Keith Knight, Renowned Cartoonist, to Appear at Appalachian for Two Events on Monday, April 24

Published Tuesday, April 18, 2017 at 11:33 am

On April 24, nationally-renowned cartoonist Keith Knight will visit Appalachian State University. While on campus, he will be the focus of two events that are free and open to the public.

Keith Knight, a renowned cartoonist, will make two presentations April 24 at Appalachian State University. Photo provided by Keith Knight

The first event is “Fear of a Black Magic Marker: Cartooning as Art and Practice,” where Knight will speak about his career as a comics artist with Dr. Craig Fischer, a professor of English at Appalachian. This interview will take place at 2 p.m. in Room 155 (Tater Hill Room) in the Plemmons Student Union.

Knight also will present “They Shoot Black People, Don’t They?,” an eye-opening comic strip presentation on 20 years of police brutality on people of color. This presentation will be at 7 p.m. in the Gordon Gathering Hall in the Reich College of Education Building. Immediately following the presentation there will be a reception and book signing in the Multicultural Center in the Plemmons Student Union.

Knight has performed “They Shoot Black People, Don’t They?” at college campuses, comedy clubs, libraries, churches, art spaces and community centers worldwide. “Expect a painfully funny update on the state of race in America,” Fischer said.

Knight, also a rapper and a social activist, is one of the funniest and most highly regarded cartoonists in America. He is the creator of three popular comic strips: “The Knight Life,” “(th)ink” and “The K Chronicles.” For nearly two decades, this multi-award-winning artist has brought the funny to the funny pages with a uniquely personal style that is a cross between “Calvin and Hobbes” and underground comix.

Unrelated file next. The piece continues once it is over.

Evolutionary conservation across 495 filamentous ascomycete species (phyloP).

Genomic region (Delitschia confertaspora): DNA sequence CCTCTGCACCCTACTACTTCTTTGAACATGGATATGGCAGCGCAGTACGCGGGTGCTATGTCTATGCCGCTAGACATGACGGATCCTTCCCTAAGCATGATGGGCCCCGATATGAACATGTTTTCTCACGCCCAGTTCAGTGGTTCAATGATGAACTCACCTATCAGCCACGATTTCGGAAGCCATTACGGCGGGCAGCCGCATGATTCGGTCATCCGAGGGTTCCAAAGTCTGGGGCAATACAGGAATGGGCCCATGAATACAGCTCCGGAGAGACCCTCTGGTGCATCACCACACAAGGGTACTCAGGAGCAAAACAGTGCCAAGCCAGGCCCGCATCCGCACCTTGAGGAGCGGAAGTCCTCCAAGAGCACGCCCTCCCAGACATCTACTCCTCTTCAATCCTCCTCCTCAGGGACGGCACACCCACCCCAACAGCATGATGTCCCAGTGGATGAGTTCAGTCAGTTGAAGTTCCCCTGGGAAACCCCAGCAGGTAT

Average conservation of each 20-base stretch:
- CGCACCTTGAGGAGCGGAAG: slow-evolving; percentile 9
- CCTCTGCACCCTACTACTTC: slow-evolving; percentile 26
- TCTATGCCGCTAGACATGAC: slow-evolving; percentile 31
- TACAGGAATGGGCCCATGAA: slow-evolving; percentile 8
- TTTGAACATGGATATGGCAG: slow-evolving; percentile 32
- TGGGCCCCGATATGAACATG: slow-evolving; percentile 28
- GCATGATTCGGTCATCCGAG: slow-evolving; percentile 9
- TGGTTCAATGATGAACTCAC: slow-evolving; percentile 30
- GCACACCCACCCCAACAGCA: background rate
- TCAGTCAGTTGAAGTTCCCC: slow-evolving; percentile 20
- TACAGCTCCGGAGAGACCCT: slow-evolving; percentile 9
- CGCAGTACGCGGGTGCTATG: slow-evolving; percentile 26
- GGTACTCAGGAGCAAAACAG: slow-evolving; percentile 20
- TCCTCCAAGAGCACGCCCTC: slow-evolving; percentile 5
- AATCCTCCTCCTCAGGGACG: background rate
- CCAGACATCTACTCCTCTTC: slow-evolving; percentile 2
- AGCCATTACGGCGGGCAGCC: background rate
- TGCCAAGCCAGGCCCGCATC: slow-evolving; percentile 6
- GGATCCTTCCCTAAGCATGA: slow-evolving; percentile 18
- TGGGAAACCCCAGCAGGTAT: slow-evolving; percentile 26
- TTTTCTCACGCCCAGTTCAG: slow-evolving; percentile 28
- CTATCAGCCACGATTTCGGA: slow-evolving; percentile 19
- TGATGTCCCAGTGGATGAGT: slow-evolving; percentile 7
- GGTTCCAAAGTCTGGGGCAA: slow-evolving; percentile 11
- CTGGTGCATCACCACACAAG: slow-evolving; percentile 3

Knight’s comic musings have garnered accolades and stirred controversies, prompting the NAACP to recognize him as a 2015 History Maker, and CNN to tap him to grade America on its progress concerning issues of race. His art has appeared in various publications worldwide, including The Washington Post, Daily Kos, The San Francisco Chronicle, Medium.com, Ebony, ESPN magazine, L.A. Weekly, MAD magazine and The Funny Times. Knight was a guest of honor at the 2016 Comic Con International in San Diego, and he is currently finishing up his first long-form graphic novel, titled “I Was a Teenage Michael Jackson Impersonator!”

Knight’s visit is sponsored by several Appalachian entities. These include the Children’s Literature Symposium, College of Arts and Sciences, Department of English, Multicultural Student Development, Reich College of Education and Richard T. Barker Friends of the University Library.

For more information, contact Fischer at 828-262-2325 or fischercj@appstate.edu.

About Appalachian State University

Appalachian State University, in North Carolina’s Blue Ridge Mountains, prepares students to lead purposeful lives as global citizens who understand and engage their responsibilities in creating a sustainable future for all. The transformational Appalachian experience promotes a spirit of inclusion that brings people together in inspiring ways to acquire and create knowledge, to grow holistically, to act with passion and determination, and embrace diversity and difference. As one of 17 campuses in the University of North Carolina system, Appalachian enrolls about 18,000 students, has a low student-to-faculty ratio and offers more than 150 undergraduate and graduate majors.

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